A second observation about the state of research on pattern mining is that not all research areas of pattern mining have been explored equally. For example, some topics such as frequent itemset mining and association have received a lot of attention while other problems such as sequential rule mining and periodic pattern mining have been much less explored. In my opinion, this is not because these latter problems are less useful but perhaps because the problem of frequent itemset mining is simpler.

A third observation is that the field of pattern mining seems to be less popular in the last decade.  This is certainly true but it is not something to worry about because there are countless research problems that have not been solved in this field. Besides, all fields of computer science follow some trends that are cyclic.  This is the case for example for research on artificial intelligence which currently receives a lot of attention but was previously met with disinterest and lack of funding opportunities during specific time periods in the last decades (the “AI winters”). Besides, although pattern mining may seem to be less studied than before, some subfields of pattern mining are actually becoming more and more popular. For example, this is the case for high utility pattern mining, which has been growing steadily since the last 15 years. Here is a plot of the number of papers per year on utility mining (a figure prepared by Gan et al (2018):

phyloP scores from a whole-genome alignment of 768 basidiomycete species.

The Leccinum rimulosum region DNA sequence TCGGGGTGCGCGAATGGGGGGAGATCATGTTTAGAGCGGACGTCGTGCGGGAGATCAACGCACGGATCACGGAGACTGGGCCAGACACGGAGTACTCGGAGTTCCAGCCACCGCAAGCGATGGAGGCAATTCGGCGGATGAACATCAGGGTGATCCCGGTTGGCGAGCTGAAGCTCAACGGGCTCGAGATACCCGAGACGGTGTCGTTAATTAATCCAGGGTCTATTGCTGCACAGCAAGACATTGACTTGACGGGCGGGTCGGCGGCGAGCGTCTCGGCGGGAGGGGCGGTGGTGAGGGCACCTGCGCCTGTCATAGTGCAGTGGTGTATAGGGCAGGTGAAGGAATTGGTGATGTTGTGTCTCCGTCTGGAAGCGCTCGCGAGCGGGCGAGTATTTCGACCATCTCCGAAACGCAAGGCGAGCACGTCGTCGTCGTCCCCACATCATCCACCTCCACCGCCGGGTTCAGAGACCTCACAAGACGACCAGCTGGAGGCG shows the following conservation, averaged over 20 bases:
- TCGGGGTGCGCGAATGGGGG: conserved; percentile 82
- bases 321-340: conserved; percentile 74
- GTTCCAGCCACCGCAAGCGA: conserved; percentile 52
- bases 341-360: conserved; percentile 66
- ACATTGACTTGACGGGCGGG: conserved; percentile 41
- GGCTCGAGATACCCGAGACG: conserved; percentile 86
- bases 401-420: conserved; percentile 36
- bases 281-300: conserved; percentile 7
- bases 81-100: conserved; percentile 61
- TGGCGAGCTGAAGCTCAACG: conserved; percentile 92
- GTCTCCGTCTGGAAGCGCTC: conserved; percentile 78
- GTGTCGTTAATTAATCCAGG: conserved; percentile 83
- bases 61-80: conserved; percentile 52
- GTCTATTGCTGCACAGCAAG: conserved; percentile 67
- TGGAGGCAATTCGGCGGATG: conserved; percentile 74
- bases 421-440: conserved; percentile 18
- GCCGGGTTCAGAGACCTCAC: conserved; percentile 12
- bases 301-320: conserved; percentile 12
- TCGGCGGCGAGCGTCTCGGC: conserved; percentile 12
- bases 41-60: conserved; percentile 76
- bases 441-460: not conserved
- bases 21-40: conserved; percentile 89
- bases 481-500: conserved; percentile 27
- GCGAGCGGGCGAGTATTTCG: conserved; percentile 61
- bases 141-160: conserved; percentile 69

This figure clearly shows a growing interest on the topic of utility pattern mining. Besides, quality papers in the field of pattern mining are still published in top conferences and journals.

What lessons can we learn?

Several lessons can be learnt. The first one is that too much research have in my opinion focused on improving the performance of algorithms in the last decades, while neglecting the applications of these algorithms. Don’t get me wrong. Performance is very important as one does not want to wait several hours to find patterns. However, considering the usefulness of the discovered patterns ensure that these algorithms will actually be used in real applications.  If researchers would think more about the usefulness of patterns, I think that this could help grow the field of pattern mining further.